How long does it take to buy a home in Silicon Valley?

How long does it take to buy a home - calendar with target, house, moving truck, keys, bubblyHow long does it take to buy a home in Silicon Valley?  There are really three questions within that one:

  • how much time will be required before you’re ready to choose a home to purchase (or how many homes will you need to see)
  • how many offers will you have to write
  • and finally, how much time is involved in getting the transaction closed

We are presuming that our readers know that a pre-approval, not a pre-qualification, is absolutely necessary. Being pre-underwritten is better still. The lender decision needs to be made early on, before house hunting.

The short answer: if you are pre-approved, have cash in the bank, are decisive, are on the same page (if buying with someone else), and committed, you could go from getting the pre-approval letter to owning a home in 6 weeks – if everything lines up perfectly. For most people, it’s 2- 4 months.

What could go wrong? What could slow things down? Please read on!

How long does it take to buy a home in Silicon Valley: first step, selecting a home to bid on

Often our clients need to see 10 homes, sometimes a little more, in person before they feel like they know the market and the choices well enough to select a home they want to write an offer on.  This is after a highly refined search, usually, with a lot of info provided upfront and online. Many properties are eliminated before we ever see them.

How long does it take? Depending on how broad of an area they’re considering, and how much of a hurry they’re in, this varies, but normally is 4 – 6 weeks for most of our home buyer clients. Some are faster, some slower.

Clients relocating to the San Jose area often want to settle in.  If they’ve owned homes before, they may have a perfect idea of what will and won’t work for them.  Once I sold a Los Gatos house to a couple before the wife ever saw the property!  They moved every couple of years, the husband knew his wife’s requirements perfectly and they had no trouble being expedient.

If clients look for 3 or 4 months and never even write an offer, they are either not serious, not realistic, or if there are two buyers, they aren’t in agreement with each other. We see this too often.
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Congratulations, your home is “sale pending”! What happens next?

Congratulations your home is sale pendingIf you have had your San Jose or Los Gatos home on the market and just gotten it under contract, or sale pending, you may be very excited and happy.  Perhaps you’re a little worried too.  What should you expect now that you’ve got a ratified offer?

Each purchase agreement is a little different from every other one, so this article cannot give you an exact road map.  But let’s look at the big picture and touch on what normally happens to give you an overview.  We’ll do this in a simple list – which is not exhaustive!  Your real estate professional can provide you more info specific to your transaction.

  1. You should get a copy of all the paperwork which you have signed (electronically or paper)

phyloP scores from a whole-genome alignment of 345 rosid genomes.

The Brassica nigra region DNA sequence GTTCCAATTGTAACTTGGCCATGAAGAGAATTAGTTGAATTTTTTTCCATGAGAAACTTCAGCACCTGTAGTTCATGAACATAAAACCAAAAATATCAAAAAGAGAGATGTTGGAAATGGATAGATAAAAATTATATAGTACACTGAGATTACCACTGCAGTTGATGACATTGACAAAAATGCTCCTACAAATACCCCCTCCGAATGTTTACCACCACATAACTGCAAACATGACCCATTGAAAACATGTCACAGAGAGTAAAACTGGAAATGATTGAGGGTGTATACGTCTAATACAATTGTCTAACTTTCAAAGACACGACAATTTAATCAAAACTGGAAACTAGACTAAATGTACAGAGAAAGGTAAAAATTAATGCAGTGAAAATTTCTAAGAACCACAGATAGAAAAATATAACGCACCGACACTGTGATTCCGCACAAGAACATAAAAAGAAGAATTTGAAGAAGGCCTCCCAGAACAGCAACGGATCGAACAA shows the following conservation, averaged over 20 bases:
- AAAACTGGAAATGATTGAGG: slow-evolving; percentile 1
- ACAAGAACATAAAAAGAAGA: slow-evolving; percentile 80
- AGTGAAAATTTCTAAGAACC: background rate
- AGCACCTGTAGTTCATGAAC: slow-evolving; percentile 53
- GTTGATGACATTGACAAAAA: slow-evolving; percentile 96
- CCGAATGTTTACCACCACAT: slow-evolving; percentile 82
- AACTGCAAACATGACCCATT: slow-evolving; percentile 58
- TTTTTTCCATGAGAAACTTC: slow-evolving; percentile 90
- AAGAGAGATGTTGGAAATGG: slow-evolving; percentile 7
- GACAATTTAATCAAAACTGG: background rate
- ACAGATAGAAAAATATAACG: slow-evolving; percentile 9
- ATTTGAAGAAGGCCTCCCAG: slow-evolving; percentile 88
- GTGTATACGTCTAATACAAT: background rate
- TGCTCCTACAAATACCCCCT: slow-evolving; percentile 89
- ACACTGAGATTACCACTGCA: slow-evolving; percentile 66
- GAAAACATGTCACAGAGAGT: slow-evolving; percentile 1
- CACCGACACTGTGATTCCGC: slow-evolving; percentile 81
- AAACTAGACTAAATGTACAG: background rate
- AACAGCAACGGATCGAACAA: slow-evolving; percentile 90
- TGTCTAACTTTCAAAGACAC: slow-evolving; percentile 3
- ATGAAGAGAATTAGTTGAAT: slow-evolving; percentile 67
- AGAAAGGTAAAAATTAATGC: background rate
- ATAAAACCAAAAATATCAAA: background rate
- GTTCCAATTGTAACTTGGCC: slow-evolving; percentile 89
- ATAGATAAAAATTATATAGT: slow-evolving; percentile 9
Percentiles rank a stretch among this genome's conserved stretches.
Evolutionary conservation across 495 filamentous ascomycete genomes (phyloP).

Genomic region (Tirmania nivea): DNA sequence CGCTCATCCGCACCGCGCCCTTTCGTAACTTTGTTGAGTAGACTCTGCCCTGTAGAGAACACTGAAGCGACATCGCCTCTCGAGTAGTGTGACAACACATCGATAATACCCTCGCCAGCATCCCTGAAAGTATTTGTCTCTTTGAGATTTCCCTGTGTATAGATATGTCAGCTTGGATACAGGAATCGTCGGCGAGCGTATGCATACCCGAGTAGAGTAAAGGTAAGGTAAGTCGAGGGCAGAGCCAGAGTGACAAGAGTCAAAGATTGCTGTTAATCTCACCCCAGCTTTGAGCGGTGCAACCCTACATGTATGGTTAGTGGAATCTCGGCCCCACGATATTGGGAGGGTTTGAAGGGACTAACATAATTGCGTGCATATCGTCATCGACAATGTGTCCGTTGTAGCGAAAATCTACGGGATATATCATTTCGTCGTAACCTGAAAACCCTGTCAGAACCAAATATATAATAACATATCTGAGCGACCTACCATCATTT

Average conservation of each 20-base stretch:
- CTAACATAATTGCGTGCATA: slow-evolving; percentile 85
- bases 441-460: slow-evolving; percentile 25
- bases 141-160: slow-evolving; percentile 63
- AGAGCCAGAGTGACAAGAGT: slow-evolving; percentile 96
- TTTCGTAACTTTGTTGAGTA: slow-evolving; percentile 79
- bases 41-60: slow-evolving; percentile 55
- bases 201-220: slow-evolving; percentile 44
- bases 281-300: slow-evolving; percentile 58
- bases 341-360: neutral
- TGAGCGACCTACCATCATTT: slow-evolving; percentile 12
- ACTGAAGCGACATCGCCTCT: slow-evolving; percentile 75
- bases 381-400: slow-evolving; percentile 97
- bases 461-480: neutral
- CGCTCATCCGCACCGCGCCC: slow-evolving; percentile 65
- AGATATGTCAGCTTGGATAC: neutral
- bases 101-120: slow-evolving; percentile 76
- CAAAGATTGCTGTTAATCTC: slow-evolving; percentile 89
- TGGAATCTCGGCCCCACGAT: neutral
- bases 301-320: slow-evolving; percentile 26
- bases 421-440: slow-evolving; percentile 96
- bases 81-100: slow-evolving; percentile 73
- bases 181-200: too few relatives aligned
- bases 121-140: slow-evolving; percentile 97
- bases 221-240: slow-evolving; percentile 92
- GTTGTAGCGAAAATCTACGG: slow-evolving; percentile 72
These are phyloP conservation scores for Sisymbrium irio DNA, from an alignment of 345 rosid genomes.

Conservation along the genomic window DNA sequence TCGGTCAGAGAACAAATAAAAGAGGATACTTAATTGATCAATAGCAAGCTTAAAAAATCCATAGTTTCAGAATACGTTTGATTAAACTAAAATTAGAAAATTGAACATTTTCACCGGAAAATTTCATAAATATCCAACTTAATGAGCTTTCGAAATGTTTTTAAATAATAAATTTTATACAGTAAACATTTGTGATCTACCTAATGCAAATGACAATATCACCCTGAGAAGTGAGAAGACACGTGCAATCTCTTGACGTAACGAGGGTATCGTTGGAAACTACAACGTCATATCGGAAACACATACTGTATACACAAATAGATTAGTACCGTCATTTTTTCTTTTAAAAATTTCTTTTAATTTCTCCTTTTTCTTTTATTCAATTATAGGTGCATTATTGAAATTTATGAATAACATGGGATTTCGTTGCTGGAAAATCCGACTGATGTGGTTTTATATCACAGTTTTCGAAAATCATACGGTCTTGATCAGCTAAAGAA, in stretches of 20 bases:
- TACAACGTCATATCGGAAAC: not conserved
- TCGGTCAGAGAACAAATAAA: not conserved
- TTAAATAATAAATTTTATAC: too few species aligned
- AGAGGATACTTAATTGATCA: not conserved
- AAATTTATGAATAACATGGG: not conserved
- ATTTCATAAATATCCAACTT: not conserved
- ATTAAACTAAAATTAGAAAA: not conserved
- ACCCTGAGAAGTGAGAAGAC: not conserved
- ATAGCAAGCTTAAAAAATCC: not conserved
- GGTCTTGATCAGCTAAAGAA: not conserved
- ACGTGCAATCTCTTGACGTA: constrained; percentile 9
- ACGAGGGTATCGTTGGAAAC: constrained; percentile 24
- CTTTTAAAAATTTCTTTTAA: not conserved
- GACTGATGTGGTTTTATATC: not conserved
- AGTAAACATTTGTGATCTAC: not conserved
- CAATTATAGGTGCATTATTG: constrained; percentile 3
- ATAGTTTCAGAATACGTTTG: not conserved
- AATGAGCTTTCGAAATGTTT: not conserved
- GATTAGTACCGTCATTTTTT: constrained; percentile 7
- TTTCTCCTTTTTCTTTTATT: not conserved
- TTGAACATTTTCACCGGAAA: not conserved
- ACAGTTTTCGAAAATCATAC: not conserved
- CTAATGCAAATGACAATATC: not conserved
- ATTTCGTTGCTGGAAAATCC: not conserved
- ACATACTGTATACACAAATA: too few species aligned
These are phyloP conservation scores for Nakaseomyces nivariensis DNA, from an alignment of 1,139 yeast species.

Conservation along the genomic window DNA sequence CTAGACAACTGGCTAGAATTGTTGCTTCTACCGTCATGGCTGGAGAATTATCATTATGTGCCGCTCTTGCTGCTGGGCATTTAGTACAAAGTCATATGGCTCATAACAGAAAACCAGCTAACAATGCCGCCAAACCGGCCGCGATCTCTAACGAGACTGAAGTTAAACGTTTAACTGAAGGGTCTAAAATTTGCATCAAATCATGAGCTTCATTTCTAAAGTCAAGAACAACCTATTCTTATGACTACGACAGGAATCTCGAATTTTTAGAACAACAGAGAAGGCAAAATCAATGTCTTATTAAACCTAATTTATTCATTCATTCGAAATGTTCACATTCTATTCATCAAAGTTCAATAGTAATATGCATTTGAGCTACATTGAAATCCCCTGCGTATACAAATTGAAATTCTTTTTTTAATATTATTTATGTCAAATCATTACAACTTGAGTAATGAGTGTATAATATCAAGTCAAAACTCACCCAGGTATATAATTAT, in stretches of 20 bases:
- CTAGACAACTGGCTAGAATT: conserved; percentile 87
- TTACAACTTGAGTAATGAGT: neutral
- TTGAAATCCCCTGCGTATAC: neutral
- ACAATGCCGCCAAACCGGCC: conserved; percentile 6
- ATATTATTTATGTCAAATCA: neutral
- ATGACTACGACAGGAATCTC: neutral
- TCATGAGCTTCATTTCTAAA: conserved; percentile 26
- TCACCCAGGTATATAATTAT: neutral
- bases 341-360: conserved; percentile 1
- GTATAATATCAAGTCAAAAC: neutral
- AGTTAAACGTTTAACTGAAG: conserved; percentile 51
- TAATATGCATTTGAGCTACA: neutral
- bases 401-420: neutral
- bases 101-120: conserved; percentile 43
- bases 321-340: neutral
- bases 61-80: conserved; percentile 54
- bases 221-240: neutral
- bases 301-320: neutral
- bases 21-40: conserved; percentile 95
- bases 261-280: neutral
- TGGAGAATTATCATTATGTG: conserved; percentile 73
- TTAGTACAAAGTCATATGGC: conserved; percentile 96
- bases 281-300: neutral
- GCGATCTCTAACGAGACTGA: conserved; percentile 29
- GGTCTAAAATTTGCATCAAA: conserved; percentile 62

2. A timeline is usually given to the seller by the listing agent, an assistant, transaction coordinator or someone else involved in the sale (so that you know the major dates)
  3. The buyer’s initial deposit or good faith deposit should go to escrow (most often within 3 business days, most often a check but sometimes by wire)
  4. In Silicon Valley, normally buyers and their agent get disclosures from your listing agent prior to submitting their bid.  If they did not return the signed disclosures with the offer, this should be done not too long after the offer is accepted and certainly within any contingency timeframe for property condition.  The buyer’s agent will need to do a disclosure after walking through the property and carefully noting the condition (this is the AVID or Agent Visual Inspection Disclosure), so expect him or her to need to visit your property and spend some time looking at it carefully.
  5. The buyers may order inspections or have a walk through with the home inspector that you hired prior to putting your property on the market
  6. Assuming that this is a normal sale with some buyer contingencies, there will be a deadline for them to be removed.  Depending on many factors, the buyers may want to renegotiate some aspects of the contract after obtaining inspections or further information on the house, townhouse or condo.
  7. Once all contingencies are removed, you’re in the home stretch!  The next big events are the signoff at the title company and the final walk through, both of which tend to happen within the last week of the escrow period.
  8. Sometimes there is a seller rent back or lease back, and the seller may stay past the close of escrow date if that’s part of the agreement.  Normally, though, the seller must be fully out of the home on the day of closing, and the property should be reasonably clean or “broom clean”.  You’re not expected to wash the carpets and windows, but there should be no debris, the home should be fully empty and vacuumed and generally cleaned up after everything is gone.  Most sellers hire a cleaning crew to do this either the morning of the closing or the day before.

These are general milestones, not a complete list of what to expect. Want more info?  This is covered in more depth in my book, “Get the Best Deal When Selling Your Home in Silicon Valley“.